According to recent research done at The University of California, Los Angeles, school-aged girls with high-functioning autism may be better at interacting and blending in with peers than boys with high-functioning autism. Research suggests this may be due to ‘social camouflaging’ or the ability to blend in with peers despite the fact that they may not necessarily be connecting or creating friendships. Differences between the genders play a large role in this study, with boys tending to be more isolated and having more repetitive behaviors and fixations which drive them away from socializing, while girls tended to more quiet and stayed closer to groups. The girls fixations are also perceived as more socially acceptable than those of their male counterparts. Preliminary results do suggest that there are differences in the brains of girls and boys with autism. Imaging shows that girls with autism have less disruption in the area of the brain that processes social information. These differences often lead to later diagnoses of the disorder in girls.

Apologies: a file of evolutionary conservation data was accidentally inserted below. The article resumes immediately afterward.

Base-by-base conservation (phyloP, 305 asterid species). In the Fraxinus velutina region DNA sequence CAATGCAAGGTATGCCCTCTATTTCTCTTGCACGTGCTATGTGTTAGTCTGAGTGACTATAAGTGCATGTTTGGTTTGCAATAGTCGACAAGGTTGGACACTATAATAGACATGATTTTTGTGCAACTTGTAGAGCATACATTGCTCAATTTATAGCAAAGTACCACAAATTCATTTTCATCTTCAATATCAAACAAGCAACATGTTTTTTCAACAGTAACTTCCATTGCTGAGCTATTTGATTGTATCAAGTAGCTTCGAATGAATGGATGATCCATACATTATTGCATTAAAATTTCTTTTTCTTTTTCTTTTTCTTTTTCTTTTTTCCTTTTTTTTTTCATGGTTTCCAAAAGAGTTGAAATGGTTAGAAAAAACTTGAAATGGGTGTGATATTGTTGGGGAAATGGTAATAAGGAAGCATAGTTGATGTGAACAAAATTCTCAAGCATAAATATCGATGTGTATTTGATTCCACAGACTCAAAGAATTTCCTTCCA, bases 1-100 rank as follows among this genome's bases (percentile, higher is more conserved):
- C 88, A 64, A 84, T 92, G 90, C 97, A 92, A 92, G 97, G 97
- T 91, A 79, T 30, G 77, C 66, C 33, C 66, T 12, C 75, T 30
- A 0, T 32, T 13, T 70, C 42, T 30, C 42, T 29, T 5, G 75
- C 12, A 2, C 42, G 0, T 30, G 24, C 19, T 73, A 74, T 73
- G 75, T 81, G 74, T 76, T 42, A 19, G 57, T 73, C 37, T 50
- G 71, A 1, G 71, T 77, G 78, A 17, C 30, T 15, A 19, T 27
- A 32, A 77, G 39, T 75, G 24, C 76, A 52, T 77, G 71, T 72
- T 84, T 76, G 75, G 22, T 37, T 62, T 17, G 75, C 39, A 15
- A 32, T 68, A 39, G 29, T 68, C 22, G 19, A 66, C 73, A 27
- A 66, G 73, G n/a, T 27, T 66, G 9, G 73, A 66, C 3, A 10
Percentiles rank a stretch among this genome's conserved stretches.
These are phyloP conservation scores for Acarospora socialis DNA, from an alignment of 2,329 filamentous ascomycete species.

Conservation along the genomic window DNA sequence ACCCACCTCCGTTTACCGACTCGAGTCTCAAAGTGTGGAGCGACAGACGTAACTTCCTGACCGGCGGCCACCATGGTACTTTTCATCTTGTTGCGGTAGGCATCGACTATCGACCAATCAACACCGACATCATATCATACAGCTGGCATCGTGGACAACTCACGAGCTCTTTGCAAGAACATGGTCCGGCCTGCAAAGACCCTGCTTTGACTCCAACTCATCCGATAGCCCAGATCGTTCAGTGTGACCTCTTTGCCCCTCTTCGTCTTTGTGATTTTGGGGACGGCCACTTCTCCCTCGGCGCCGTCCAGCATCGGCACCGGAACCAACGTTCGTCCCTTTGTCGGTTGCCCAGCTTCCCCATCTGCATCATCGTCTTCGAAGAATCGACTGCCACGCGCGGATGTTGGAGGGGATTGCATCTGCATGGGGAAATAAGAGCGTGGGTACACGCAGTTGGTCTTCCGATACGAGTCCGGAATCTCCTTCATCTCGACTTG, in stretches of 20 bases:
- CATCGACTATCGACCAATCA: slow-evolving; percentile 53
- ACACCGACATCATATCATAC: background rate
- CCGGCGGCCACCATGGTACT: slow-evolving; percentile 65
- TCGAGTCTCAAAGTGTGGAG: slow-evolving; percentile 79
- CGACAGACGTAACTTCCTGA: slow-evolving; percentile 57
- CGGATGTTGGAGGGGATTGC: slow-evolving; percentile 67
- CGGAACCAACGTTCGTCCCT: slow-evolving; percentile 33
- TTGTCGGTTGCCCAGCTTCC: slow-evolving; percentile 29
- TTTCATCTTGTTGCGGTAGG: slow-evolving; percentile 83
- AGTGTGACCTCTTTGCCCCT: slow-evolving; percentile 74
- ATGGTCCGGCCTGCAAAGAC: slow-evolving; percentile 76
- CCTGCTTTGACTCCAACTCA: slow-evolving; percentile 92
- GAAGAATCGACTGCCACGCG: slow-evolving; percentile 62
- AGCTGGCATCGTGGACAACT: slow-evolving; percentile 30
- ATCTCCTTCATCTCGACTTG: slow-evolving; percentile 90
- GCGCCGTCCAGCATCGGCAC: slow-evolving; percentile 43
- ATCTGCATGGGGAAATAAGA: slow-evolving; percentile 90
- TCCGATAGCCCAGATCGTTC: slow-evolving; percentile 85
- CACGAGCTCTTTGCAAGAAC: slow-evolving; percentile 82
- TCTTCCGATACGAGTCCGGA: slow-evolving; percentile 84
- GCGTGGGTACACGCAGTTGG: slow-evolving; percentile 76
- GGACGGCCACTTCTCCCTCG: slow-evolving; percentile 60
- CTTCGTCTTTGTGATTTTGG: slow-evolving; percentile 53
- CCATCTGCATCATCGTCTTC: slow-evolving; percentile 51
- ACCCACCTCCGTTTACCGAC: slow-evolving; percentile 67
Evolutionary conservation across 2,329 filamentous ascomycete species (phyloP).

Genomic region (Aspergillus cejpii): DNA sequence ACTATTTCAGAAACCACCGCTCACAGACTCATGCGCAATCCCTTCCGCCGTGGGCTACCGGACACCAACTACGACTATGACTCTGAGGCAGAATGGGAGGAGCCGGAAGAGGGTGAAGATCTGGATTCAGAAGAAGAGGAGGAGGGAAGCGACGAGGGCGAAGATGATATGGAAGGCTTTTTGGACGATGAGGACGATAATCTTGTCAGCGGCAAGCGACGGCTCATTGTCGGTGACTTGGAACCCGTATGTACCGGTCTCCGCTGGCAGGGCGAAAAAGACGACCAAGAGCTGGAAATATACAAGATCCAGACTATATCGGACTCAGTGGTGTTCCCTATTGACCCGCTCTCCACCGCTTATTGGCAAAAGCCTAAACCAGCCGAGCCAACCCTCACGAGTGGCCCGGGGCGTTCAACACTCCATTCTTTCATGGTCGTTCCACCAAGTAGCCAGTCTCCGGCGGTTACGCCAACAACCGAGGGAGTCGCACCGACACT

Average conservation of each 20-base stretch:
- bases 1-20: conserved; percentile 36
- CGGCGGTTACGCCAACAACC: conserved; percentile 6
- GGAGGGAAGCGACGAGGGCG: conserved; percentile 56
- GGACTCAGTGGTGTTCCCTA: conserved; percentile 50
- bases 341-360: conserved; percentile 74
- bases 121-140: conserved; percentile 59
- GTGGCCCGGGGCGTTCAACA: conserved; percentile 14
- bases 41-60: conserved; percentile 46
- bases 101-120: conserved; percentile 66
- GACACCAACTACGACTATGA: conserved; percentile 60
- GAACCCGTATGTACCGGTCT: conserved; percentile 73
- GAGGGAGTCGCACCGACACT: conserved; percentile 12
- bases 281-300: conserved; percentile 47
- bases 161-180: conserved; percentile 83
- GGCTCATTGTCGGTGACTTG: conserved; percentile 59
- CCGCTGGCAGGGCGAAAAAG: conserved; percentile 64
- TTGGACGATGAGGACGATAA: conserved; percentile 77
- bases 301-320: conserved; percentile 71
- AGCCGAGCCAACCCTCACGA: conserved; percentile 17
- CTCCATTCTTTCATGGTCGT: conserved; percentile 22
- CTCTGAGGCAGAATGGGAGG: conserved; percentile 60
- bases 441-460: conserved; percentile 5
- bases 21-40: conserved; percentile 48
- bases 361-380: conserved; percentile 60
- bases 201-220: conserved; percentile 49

A new study from the University of Oslo has suggested the use of an Oxytocin nasal spray could benefit persons with Autism Spectrum disorders. The spray was used on adult men with ASD in a controlled study. Results indicated that subjects who were given a low dose nasal spray rated faces as happier. Oxytocin has been linked with improved social information processing. This study was published in Translational Psychiatry.